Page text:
Ellis Island Still Closed After Sandy

Statue of Liberty Also Shut Indefinitely by Superstorm's Wrath

Untold Damage: Sandy inflicted an estimated $59 million in damage to Ellis Island and the Statue of Liberty. Officials don’t know if the landmarks will open anytime soon.
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Untold Damage: Sandy inflicted an estimated $59 million in damage to Ellis Island and the Statue of Liberty. Officials don’t know if the landmarks will open anytime soon.

By Seth Berkman

Published January 02, 2013, issue of January 04, 2013.
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Ellis Island, the historic point of arrival in the United States for more than 12 million European immigrants, has been closed since Hurricane Sandy hit New York Harbor on October 29, and the damage to its museum and other landmark structures will cost millions in repair expenses and lost income.

The National Park Service, which manages the Statue of Liberty National Monument, of which Ellis Island is a part, estimates that the damage to Ellis and Liberty Islands from Sandy will cost $59 million to repair.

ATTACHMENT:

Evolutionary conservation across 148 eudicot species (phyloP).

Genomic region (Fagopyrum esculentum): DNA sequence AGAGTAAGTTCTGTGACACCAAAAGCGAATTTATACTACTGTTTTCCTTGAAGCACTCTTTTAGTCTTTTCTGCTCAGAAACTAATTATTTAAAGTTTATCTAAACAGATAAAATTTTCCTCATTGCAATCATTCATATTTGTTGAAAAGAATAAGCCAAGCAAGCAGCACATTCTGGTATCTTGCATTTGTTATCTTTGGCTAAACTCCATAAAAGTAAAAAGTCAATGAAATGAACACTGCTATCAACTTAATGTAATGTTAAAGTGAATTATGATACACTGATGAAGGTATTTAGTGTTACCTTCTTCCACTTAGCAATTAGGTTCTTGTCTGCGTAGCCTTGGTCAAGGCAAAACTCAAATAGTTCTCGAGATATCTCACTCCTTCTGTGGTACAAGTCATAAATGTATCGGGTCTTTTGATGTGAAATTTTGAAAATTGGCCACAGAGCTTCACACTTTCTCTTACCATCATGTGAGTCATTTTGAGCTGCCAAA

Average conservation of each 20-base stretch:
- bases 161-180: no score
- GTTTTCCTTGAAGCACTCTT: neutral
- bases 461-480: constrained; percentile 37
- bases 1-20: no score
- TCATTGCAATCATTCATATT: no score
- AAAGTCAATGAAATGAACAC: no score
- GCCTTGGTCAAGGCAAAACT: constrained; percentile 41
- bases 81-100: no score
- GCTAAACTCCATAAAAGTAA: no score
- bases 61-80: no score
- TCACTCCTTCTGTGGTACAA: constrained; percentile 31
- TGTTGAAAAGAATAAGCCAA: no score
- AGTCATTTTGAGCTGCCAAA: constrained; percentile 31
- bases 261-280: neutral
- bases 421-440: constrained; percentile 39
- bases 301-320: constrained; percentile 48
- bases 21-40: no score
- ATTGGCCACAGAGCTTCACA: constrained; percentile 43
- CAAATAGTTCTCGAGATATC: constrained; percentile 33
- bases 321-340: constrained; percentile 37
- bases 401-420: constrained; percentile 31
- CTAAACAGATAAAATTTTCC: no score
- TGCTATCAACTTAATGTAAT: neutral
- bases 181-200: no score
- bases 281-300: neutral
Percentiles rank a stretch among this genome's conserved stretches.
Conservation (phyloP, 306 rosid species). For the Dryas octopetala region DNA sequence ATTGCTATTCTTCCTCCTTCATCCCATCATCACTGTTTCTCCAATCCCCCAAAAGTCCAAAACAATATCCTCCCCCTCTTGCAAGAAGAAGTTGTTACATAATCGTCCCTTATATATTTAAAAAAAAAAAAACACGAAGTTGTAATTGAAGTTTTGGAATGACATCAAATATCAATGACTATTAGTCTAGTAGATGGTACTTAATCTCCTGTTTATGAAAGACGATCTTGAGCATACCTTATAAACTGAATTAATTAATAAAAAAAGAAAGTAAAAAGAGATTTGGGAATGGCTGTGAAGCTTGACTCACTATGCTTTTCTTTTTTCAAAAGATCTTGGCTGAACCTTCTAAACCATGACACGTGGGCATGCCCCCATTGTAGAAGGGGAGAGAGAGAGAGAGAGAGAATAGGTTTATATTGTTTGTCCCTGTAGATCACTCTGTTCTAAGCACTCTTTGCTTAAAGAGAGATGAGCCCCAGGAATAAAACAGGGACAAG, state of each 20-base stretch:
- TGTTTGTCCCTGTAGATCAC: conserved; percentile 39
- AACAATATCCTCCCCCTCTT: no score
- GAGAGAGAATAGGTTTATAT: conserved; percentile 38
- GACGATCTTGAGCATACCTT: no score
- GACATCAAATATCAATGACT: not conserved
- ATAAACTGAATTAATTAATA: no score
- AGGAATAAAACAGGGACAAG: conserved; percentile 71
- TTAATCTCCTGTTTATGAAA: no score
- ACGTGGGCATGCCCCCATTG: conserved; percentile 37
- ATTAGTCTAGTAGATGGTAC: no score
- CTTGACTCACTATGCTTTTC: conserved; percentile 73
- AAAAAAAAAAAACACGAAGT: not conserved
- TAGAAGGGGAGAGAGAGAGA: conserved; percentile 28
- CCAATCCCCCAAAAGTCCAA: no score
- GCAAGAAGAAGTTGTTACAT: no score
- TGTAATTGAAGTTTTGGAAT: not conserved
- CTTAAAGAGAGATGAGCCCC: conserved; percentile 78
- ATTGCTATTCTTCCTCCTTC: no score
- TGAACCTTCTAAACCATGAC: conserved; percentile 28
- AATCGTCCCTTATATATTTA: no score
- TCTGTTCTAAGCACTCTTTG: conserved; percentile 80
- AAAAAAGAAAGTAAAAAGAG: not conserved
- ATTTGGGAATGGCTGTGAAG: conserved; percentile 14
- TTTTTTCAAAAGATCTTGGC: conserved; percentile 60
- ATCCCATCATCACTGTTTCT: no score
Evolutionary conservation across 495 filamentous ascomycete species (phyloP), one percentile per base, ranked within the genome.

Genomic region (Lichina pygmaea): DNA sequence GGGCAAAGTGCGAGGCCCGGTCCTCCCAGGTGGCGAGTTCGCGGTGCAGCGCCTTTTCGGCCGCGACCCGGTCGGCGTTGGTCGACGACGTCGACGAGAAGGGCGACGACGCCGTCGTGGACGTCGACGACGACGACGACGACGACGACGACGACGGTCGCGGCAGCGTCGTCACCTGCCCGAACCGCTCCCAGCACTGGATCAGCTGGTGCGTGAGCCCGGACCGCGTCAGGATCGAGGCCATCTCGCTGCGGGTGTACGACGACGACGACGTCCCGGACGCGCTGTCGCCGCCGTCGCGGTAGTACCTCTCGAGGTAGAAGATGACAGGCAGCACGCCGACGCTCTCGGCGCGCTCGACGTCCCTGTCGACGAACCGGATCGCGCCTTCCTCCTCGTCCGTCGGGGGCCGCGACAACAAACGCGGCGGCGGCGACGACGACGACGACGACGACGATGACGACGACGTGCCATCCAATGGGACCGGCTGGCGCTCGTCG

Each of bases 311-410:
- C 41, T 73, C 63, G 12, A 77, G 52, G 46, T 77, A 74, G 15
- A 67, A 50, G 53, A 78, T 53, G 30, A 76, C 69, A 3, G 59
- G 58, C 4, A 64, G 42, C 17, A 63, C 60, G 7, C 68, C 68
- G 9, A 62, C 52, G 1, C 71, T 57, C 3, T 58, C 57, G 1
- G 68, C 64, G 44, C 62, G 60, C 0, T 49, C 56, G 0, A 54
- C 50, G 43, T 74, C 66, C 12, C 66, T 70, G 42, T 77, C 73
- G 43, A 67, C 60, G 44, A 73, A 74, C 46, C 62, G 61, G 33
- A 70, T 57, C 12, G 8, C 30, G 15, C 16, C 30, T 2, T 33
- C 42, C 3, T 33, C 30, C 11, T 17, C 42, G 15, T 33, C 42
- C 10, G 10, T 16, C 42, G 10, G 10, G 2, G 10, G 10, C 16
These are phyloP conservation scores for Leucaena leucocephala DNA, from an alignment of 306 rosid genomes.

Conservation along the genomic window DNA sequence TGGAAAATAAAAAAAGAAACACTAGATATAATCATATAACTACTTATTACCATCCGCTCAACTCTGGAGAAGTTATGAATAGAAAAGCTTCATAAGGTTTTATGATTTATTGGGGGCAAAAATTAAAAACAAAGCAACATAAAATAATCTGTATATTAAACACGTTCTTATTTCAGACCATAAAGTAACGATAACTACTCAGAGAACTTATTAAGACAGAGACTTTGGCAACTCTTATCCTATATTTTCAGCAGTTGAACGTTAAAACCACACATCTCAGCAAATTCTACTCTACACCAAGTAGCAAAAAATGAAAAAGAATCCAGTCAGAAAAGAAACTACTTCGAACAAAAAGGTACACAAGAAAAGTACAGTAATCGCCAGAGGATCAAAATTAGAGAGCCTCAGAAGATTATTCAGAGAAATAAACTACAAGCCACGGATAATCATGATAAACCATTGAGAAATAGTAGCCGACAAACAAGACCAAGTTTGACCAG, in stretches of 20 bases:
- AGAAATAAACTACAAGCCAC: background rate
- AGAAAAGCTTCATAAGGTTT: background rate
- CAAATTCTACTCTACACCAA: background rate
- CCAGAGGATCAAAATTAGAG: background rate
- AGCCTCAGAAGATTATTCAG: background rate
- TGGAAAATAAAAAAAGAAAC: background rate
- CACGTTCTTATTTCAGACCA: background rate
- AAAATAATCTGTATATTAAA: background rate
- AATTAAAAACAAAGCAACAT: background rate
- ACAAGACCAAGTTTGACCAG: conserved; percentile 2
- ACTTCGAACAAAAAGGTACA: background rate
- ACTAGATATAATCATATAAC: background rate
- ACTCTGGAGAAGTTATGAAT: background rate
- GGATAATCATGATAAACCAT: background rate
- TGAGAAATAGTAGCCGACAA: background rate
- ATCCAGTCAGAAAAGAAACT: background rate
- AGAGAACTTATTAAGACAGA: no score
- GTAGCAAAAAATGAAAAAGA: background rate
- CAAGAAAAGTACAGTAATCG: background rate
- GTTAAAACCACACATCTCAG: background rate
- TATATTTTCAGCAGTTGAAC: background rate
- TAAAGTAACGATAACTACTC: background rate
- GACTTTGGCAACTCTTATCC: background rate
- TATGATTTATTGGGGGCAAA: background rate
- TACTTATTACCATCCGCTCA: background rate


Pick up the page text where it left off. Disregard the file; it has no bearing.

Meanwhile, the Islands lose income with each day they are closed.

“We’re missing major revenue streams,” said Peg Zitko, vice president of public relations for the The Statue of Liberty-Ellis Island Foundation, a private not-for-profit group that helps support the national monument.

Zitko’s foundation runs a gift shop whose profits supplement and bolster the island’s popular Immigration Museum. For a fee, which also aids the museum, the foundation offers visitors an impressive-looking document chronicling information on their immigrant forbears that was gathered when the newcomers first arrived.

“When the island is open, people can do research right there at the family history center on search stations,” Zitko explained. “Many people visit during the holidays and people often choose to reproduce family records.”

The winter holiday season, when visitor numbers go up, is usually one of the most lucrative periods in the museum’s revenue cycle. This year, expectations were especially high, thanks to the October 28 reopening of the Statue of Liberty’s crown on neighboring Liberty Island after a yearlong $30 million renovation. Tickets to the top of Lady Liberty were already sold out through the end of 2012.

But even as visitors left Liberty Island on the afternoon of its grand reopening, winds were picking up, with gusts reaching 38 miles per hour. It was an ominous sign of what was to come.


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